Objective: Sudden cardiac death in young athletes is relatively uncommon and is usually caused by occult underlying cardiovascular disease. Studies have indicated that preparticipation screening may reduce the incidence of sudden death. Our aim was to study the feasibility of standardized preparticipation screening in young competitive Icelandic athletes. The prevalence of risk factors was studied in order to evaluate how often further examination is indicated and to assess possible costs.
Material and methods: A total of 105 randomly selected competitive athletes (70 men, 35 women) between the age 18-35 received standard screening with medical history, cardiac examination and 12 lead ECG.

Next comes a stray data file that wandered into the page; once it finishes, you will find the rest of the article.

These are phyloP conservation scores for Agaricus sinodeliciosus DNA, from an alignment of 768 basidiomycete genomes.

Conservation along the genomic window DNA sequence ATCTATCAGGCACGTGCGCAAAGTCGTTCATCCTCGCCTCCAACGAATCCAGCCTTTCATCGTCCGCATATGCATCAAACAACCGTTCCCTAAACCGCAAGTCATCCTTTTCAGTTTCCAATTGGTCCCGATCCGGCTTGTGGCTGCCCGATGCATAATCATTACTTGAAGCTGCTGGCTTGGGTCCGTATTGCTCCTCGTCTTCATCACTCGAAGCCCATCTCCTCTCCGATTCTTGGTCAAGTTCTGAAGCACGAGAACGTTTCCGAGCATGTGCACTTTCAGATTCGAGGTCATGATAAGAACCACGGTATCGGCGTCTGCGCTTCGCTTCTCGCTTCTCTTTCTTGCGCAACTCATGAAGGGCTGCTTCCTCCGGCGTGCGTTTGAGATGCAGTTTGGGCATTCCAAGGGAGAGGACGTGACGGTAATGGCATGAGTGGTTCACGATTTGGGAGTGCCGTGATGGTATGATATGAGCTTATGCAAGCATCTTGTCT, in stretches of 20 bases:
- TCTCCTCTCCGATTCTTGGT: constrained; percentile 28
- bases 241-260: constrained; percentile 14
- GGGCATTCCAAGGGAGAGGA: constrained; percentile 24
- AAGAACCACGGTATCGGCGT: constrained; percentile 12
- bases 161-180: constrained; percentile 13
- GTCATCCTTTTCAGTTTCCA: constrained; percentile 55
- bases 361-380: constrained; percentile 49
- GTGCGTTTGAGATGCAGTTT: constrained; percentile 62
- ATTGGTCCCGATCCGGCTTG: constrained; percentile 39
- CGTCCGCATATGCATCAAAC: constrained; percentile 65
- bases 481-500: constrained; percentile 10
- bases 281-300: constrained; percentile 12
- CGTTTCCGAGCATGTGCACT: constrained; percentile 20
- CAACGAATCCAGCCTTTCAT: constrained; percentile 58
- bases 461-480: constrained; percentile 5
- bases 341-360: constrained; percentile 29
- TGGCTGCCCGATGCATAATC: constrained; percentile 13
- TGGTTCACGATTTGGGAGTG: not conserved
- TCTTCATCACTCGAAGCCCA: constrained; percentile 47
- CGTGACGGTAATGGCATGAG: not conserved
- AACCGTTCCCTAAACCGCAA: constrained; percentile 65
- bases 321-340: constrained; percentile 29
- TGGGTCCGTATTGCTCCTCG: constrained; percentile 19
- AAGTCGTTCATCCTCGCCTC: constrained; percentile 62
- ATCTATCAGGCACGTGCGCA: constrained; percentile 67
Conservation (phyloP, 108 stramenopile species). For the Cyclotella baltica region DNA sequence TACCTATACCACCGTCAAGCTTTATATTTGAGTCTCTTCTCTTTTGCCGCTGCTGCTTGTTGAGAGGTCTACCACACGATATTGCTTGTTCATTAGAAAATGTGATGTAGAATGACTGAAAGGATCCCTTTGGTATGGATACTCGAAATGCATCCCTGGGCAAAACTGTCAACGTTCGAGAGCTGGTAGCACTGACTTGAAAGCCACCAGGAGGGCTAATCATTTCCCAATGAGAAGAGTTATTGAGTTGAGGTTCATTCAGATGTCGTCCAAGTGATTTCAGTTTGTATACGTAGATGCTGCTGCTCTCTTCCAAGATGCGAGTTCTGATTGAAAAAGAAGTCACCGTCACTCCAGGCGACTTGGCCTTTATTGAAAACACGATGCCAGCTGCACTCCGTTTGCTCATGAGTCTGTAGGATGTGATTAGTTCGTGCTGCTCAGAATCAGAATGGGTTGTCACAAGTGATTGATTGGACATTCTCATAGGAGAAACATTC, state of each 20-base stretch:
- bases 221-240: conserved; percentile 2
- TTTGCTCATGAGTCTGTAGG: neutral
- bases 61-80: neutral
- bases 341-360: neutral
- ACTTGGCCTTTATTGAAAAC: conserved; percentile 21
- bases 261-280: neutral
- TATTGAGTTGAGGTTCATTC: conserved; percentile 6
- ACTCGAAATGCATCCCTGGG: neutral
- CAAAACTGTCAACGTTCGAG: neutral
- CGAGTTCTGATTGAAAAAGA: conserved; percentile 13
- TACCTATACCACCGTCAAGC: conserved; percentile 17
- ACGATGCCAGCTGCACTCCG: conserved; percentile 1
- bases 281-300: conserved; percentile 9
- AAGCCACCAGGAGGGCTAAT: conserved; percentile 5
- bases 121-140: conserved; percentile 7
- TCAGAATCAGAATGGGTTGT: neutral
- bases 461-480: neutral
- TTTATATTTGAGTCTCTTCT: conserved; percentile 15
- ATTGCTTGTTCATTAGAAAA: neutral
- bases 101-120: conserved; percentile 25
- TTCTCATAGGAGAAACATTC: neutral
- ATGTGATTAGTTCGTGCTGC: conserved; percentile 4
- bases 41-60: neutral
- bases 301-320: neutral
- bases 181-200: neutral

Results: The most frequent complaints revealed by medical history were allergy, excema, asthma, dyspnea on exercise, chest pain on exercise, palpitations on exercise, dizziness and fainting on exercise. Physical examination was abnormal in 20 (19%). 12 lead ECG was distinctly abnormal in 22 (21%) and mildly abnormal in 23 (22%). Transthoracal echocardiography (TTE) was performed on 19 (18%). Of those, TTE was normal in six athletes (32%) and mildly abnormal in 13 (68%), none had abnormal findings indicating structural heart disease.
Conclusion: Symptoms associated with cardiac disease are frequently described among young athletes. Abnormal ECG was commonly found. Further examination with echocardiography may be indicated in one of every four athletes screened.